Favourite New Writing Systems
from Omniglot

Ian James
© April 2009

Since the invention of writing 5,000 years ago, there have been many outstanding achievements in both the conceptual and aesthetic forms of the writing systems used. Many examples can be found at Simon Ager’s website Omniglot of writing systems which had an inherent ability to satisfy the needs of writers and their readers for very long periods of time. Omniglot also has many examples of writing systems invented in the last few years by hobbyists. Both of these groups were of special interest to me as I developed SIGIL for the book Language for the World. Here are some of my favourite recently-invented scripts.

Qohenje was invented by Colin Harrison. It is especially interesting because of the way it makes vowels the main element, adding consonants as diacritics. After all, consonants can be heard as mere stopping points within a flow of musically clear sounds (which are the vowels). This extended example is adapted from Colin Harrison’s website:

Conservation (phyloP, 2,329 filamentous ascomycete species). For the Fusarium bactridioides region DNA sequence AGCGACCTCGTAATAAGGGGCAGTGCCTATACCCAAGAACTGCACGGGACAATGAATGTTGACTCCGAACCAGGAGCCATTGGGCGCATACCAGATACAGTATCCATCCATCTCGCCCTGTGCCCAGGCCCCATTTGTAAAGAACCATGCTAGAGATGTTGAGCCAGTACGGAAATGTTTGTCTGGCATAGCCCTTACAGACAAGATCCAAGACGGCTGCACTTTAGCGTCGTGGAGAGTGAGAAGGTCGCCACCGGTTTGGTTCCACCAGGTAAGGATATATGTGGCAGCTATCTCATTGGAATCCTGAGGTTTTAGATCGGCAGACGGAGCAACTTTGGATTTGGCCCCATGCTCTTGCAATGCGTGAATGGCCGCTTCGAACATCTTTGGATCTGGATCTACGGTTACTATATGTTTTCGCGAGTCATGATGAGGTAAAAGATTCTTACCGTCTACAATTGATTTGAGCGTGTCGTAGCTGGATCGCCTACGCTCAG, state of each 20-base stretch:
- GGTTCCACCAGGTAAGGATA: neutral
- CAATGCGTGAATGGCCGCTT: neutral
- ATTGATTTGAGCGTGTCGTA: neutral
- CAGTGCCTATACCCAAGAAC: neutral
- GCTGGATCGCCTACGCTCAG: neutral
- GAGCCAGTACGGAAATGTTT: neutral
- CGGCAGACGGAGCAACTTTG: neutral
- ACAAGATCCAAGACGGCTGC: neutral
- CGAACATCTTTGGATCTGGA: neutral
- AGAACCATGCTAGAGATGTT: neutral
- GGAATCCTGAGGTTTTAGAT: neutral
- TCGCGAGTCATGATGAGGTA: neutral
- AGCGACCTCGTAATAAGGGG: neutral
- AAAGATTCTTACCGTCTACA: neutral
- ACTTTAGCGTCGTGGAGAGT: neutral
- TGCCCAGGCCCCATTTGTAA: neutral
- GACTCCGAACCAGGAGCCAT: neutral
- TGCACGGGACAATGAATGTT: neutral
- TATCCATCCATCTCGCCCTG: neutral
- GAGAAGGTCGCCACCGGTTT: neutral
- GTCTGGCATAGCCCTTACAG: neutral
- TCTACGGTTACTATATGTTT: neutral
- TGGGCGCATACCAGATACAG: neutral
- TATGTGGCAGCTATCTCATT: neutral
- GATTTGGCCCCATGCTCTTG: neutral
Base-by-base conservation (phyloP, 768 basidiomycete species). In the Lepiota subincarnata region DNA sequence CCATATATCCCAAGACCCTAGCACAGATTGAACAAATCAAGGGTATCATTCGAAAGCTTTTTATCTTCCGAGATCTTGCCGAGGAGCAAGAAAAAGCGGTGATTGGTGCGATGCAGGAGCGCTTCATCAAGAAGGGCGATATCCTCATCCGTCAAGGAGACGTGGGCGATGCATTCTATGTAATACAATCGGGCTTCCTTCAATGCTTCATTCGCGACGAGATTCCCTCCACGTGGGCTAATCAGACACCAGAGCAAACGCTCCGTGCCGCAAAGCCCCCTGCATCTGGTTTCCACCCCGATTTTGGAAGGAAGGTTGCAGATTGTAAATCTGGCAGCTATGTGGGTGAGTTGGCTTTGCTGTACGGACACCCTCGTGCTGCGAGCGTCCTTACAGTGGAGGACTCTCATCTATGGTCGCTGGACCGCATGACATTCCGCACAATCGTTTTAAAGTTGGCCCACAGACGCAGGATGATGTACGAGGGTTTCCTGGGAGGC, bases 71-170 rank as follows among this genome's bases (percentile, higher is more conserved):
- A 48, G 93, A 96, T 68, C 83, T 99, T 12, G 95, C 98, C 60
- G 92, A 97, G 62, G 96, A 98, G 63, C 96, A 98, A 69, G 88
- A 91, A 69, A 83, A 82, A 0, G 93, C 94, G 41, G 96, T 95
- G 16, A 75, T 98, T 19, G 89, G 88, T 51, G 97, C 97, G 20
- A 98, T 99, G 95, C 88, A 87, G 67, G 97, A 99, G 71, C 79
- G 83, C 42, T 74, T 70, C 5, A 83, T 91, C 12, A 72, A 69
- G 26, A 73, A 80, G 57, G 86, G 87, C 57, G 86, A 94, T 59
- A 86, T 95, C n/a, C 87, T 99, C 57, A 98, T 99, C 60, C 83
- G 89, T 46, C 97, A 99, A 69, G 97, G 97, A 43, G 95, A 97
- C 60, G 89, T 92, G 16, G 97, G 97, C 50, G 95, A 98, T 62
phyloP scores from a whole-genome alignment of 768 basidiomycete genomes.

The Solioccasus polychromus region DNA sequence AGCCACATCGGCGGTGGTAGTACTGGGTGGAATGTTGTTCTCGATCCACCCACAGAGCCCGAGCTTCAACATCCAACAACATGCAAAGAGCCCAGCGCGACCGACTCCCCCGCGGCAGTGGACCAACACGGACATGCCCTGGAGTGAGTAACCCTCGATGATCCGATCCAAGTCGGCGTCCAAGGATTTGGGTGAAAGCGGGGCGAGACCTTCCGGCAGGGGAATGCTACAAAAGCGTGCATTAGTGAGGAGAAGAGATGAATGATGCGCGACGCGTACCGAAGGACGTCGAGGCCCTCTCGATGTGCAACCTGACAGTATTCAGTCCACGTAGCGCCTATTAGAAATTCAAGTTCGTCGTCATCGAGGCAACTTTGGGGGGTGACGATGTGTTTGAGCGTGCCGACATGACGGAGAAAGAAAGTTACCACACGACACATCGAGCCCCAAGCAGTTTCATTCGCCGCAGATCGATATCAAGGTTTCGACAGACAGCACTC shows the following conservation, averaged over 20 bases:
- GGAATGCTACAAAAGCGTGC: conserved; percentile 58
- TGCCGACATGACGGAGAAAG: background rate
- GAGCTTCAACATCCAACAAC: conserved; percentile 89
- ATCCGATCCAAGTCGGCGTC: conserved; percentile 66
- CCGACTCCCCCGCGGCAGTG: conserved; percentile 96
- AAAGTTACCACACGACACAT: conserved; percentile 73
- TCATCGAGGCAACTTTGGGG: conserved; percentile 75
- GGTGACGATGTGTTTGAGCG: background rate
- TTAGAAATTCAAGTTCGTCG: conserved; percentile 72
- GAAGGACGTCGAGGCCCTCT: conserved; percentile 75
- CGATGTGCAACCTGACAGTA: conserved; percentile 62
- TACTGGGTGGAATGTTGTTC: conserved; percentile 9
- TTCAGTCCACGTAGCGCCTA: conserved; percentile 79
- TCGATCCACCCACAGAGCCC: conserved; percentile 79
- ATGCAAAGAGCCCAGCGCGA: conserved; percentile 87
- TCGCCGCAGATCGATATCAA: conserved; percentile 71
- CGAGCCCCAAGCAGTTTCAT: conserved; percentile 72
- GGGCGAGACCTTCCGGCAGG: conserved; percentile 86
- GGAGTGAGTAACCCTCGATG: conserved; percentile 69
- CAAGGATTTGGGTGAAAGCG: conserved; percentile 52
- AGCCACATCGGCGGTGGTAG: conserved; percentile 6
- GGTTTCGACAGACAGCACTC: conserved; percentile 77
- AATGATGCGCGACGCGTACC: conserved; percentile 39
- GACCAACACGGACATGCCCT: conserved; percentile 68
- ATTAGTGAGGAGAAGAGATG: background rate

extended example of Qohenje script

The Ayeri Ornament Script is by Carsten Becker. A lovely idea, taking inspiration from natural linear forms, in this case vines. It is a simple cypher, but because of its decorative nature does not look dull.

The Nari alphabet is by Thomas Slawson. When written out in lines it forms a nice organic pattern. Again, a simple cypher without being dull.

The qosta writing system was created by Adam Heurlin. It reminds me of some Tai scripts, and indeed looks as convincing and complete as any natural language script, while still being logically efficient.

The Tciaar alphabet is by Ricardo Reséndiz Maita and Cialy Saturno Maita. An attractive development of Arabic-style scripts, in this case written L-to-R and designed for European languages. The letters sit well together, and there are no unwritten phonemes.

Tsolyáni is one of the scripts by Muhammad Barker featured in his fantasy world Tékumel. It runs cursively R-to-L like a crazy Arabic.

Golic Vulcan traditional calligraphy was developed by Britton Watkins, based on designs of Star Trek artistic director Michael Okuda. It is a very sophisticated and unique system, though extremely awkward as a human orthography.

The Tadváradcel script was invented by Sarah Maiocchi, for her Language of the Wind. It is a nice example of its type, and its description is reminiscent of my own Xylphika.

The Gyorsrovás script is a revision of the Hungarian runic system by Attila Répai, and he has given it a beautifully printable font.



This page © Ian James.
Last modified Sep.3,2012